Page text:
Do Your Own Long-Tail Keyword Research
Achieving high rankings for the most competitive keywords is tough, especially if you’re running a small business. While this is not a complete guide on keyword research, the following are just a couple helpful tips on long-tail keyword research.
Therefore, less-competitive and more specialized keywords can make a significant difference. For site owners like you, long-tail keywords may make up most of your site’s search traffic. Long-tail keywords could be the topics and titles for targeted articles, blog posts, infographics, videos and other content. Or, they can be used to optimize longer guides and articles that target a single primary keyword.
If you’re using PPC advertising (pay per click), these long-tail keywords can help you trim your ad budget as well. Here, you’ll learn several low-cost ways to find the best possible long-tail keywords.
With Google Suggestions, you can find numerous variations on long-tail keywords. Simply type the primary keyword into Google’s search box to see the search engine’s suggested variations.
When Google suggests long-tail keywords, those are the phrases people are actually searching for. While you may not use all of them, you’ll come away with a good idea of the most popular search terms—and you may find a few surprising combos.
Google’s Related Searches
The principles behind Google Suggestions apply equally to Related Searches. These appear at the bottom of the SERPs, below the page’s last organic results. You should consider that these suggestions may be personalized to your specific location, because you may have to tweak things to suit customers in different geographic areas.
Use Various Research Tools
If you’re sticking to one tool every time you perform long-tail keyword research, you’re likely missing out on quite a few variations. Google’s Keyword Tool is a great place to start, but if you need multiple long-tail keywords, you can use the below options as well.
- The WordStream keyword tool can generate more suggestions than many other tools, as can the Keyword Niche Finder.
- Google Trends can determine which searches are trending.
- Social media tools like Twitter Search and the YouTube keyword tool
Diversifying your keyword tool usage will help you find more variations on the long-tail keywords you’re targeting.
Dive Deeper Into Analytics
Your site’s analytics will tell you most, if not all, of the phrases visitors use when searching for your site. By scanning these referrers, you will find a variety of queries that are proven to drive site traffic. While these keywords may be related to your products and services, they may not be targeted by any of the pages on your site, and you can use the info when creating new pages. Go into the analytics dashboard and locate organic referrals; for Google Analytics, the path to take is Traffic Sources > Sources > Search > Organic.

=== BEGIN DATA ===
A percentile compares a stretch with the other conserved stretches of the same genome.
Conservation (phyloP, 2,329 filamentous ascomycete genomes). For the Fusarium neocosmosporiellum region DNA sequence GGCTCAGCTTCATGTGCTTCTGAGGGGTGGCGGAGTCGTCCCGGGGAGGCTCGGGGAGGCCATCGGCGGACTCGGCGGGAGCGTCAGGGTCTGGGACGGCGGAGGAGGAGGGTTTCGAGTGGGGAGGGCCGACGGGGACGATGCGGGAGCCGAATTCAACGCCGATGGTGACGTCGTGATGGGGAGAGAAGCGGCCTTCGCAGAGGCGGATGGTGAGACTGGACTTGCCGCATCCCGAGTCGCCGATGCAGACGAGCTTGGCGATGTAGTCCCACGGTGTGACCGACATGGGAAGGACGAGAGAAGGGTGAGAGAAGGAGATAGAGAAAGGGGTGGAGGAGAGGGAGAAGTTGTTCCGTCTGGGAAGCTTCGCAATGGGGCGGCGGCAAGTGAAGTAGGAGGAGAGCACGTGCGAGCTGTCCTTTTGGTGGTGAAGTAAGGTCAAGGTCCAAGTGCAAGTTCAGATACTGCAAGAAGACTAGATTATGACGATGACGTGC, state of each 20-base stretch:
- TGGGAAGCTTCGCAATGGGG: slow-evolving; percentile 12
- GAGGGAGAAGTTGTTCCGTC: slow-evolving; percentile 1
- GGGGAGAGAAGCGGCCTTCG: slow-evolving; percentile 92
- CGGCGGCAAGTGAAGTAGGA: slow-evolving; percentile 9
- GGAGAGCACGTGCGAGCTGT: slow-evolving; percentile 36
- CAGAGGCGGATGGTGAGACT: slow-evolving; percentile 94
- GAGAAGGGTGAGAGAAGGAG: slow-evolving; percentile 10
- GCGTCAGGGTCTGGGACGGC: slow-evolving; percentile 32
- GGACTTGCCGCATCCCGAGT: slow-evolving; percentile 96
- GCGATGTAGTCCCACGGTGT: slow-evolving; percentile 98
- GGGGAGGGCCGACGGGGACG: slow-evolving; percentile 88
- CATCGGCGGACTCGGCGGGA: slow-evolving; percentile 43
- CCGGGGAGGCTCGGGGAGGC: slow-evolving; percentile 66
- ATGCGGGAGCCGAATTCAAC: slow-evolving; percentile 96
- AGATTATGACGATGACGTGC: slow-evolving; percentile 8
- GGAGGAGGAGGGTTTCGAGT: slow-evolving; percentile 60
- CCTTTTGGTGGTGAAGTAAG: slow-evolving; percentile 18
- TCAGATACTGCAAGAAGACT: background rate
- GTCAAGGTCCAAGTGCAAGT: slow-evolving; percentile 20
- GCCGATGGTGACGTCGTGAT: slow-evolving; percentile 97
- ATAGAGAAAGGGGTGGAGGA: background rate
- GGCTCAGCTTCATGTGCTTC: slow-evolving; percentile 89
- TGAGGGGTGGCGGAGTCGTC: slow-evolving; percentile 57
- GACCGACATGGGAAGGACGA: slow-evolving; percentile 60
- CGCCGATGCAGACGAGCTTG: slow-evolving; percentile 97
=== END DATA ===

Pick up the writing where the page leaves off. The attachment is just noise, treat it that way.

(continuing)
eHow and similar sites are powered by long-tail keyword research. These sites use potent algorithms to find phrases for which they can rank with targeted content. While you may not have their algorithms or data sources, you can still use their methods. By creating valuable, strong, and hyper-targeted content, you can eventually outrank the biggest content farms.
Take a Look at Wikipedia
While Wikipedia may not be the Internet’s most optimized website, it’s definitely high on the list. Therefore, you can learn a great deal by copying their on-page SEO techniques. When researching base terms, check their Wikipedia table of contents first. Many headings can easily be translated into long-tail keywords. It’s also a good idea to perform page searches for primary keywords, as you’ll see variations appearing throughout texts. Furthermore, the “See Also” section at the bottom of most articles can help you find related terms.
Borrow From Competitors
Begin with the mid-tail and head terms for which you want to rank, and see which variations are used on pages in the top 5-10 spots. While you may not beat them with mid-tail or head terms, long-tail versions may be available.
While keywords may not be the most important factor in SEO anymore, they’re still a crucial component. If your site isn’t ranking well for head terms, change your focus to long-tail variations instead. Once you pick up a few keywords that work, you may see higher rankings and increased traffic within a few weeks.